Wandering around the back yard, I wanted to grab a few quick shots of my new peach blossoms. They were beautiful. Again. Every year the sight of these blossoms has made the effort of these peach trees worthwhile… even though we’ve only been able to enjoy a couple handfuls of peaches. Between the late freezes, heavy winds, and the squirrels, the peaches either fall too early or the wildlife claims them as their own. I was so busy looking at the peach blossoms. I didn’t see the big picture. But, as I pointed the camera up and snapped a quick shot. I paused and took a look. There it was. A bright rainbow was hiding in the clouds. I looked up and enjoyed the sight. After enjoying the sight of it for a few moments. I had to blink. My eyes were watering from the bright light. Then, I looked back up. It was still beautiful as the colors began to fade. After another blink or two it was gone. Don’t let the pretty little things fade away without enjoying every second of their beauty.
Enjoy each and every minute of your life.
Beauty hides in plain sight. Can you see it?
Happy St. Patrick’s Day!!
makes one big pot
6 large Irish potatoes, peeled, diced and boiled
1 cup of cabbage or kale, roughly chopped
4 Tablespoons Kerrygold butter, soft
cream, as needed
3 scallions, finely minced
1 small handful of chives, minced
1 small handful of flat leaf parsley, finely minced
1 teaspoon fine sea salt
1/2 teaspoon black pepper, freshly ground
In a large pot or dutch oven, melt butter. Add cabbage or kale. Wilt. Then, add potatoes. Mash until smooth and creamy. Fold in other ingredients adding cream as needed. Taste and add more salt and pepper, if needed.
Did you ever eat Colcannon, made from lovely pickled cream?
With the greens and scallions mingled like a picture in a dream.
Did you ever make a hole on top to hold the melting flake
Of the creamy, flavoured butter that your mother used to make?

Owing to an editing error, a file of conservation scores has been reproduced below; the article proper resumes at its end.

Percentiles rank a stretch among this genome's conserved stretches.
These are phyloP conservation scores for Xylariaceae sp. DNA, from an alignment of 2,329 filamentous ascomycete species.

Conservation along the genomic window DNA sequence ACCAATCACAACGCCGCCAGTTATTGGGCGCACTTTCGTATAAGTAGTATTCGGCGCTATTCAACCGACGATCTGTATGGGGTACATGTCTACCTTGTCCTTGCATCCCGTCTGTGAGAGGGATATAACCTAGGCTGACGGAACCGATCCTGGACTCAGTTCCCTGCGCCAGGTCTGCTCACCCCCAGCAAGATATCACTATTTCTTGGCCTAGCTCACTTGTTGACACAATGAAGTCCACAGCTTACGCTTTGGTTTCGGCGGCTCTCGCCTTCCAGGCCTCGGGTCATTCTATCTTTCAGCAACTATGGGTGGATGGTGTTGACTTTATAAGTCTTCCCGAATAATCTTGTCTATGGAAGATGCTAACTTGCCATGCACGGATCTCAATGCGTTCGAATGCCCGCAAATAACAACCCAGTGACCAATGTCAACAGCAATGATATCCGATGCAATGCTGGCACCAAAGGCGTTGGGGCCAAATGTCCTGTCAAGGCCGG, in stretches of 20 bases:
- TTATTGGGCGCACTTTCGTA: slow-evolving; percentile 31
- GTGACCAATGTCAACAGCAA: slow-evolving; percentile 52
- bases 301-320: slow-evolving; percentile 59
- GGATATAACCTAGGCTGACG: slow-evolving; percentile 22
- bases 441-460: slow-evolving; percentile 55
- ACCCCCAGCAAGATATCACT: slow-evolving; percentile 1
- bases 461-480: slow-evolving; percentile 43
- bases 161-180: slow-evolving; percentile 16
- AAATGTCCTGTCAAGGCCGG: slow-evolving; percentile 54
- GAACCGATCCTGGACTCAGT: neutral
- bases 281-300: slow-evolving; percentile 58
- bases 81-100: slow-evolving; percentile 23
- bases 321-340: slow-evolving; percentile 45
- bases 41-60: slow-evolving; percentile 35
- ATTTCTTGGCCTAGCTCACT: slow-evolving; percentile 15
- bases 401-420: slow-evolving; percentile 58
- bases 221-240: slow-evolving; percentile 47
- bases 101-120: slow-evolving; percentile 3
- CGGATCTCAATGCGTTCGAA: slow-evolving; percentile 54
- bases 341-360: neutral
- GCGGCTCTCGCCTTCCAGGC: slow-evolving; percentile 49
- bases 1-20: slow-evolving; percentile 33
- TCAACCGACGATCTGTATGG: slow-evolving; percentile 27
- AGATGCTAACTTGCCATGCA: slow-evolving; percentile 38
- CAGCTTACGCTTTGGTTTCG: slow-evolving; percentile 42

Yes you did, so you did, so did he and so did I.
And the more I think about it sure the nearer I’m to cry.
Oh, wasn’t it the happy days when troubles we had not,
And our mothers made Colcannon in the little skillet pot.
My favorite lunch of the week…
One White Oak Pastures egg makes this simple dish something special. Rich, savory, spicy rice blended with plenty of vegetables, that’s a rice dish I want to eat. Emphasis on rich, this could be slimmed down a bit by substituting low fat milk (or, for a much lower fat, vegetable stock) for the half and half. But, as is, a small scoop of rice and one egg makes for a hearty meal. I’m usually not a snacker. Ok, maybe I’ll sneak a snack hear and there. But, for the most part, I like to stick to meal times for eating.
Add easy prep.
That means this will surely be added to my regular week day lunch lineup. It took so little effort. It’s almost too easy. Chopping up carrots also gives you a great excuse to nibble on a carrot stick or two while you’re waiting for the rice to cook. In case you haven’t noticed. I love carrots, raw or cooked. I’m always adding an extra carrot to a dish when I can.
It’s really amazing how easy it is to cook good food. There’s no excuse not to do it everyday. Sure, it took a few steps to get to the final product. But, each step is a piece of cake. When dicing two carrots constitutes the most hands on time in a recipe, you know you have an easy recipe for the books.
First, prep the rice. With one large bowl and a plenty of fresh water, wash it. Then, soak it. Then, cook it. 1, 2, 3…
It’s as easy as that.
makes 1 large pot
1 onion, diced
2 large carrots, diced
3 Tablespoons butter
3 cloves garlic, minced
1 Tablespoon Garam Masala
1/2 teaspoon coriander
1/2 teaspoon red pepper flakes
1/2 teaspoon turmeric
1/4 teaspoon cinnamon
1 cup long grain rice, washed and soaked
3 cups water
1/2 cup half and half (or substitute milk)
1 1/2 teaspoons kosher salt
Wash rice with fresh water in a large bowl at least 3 times. Or, continue to wash and drain until the water runs clear. Soak for 20-30 minutes. Drain. Set aside. Preheat oven to 350 degrees F.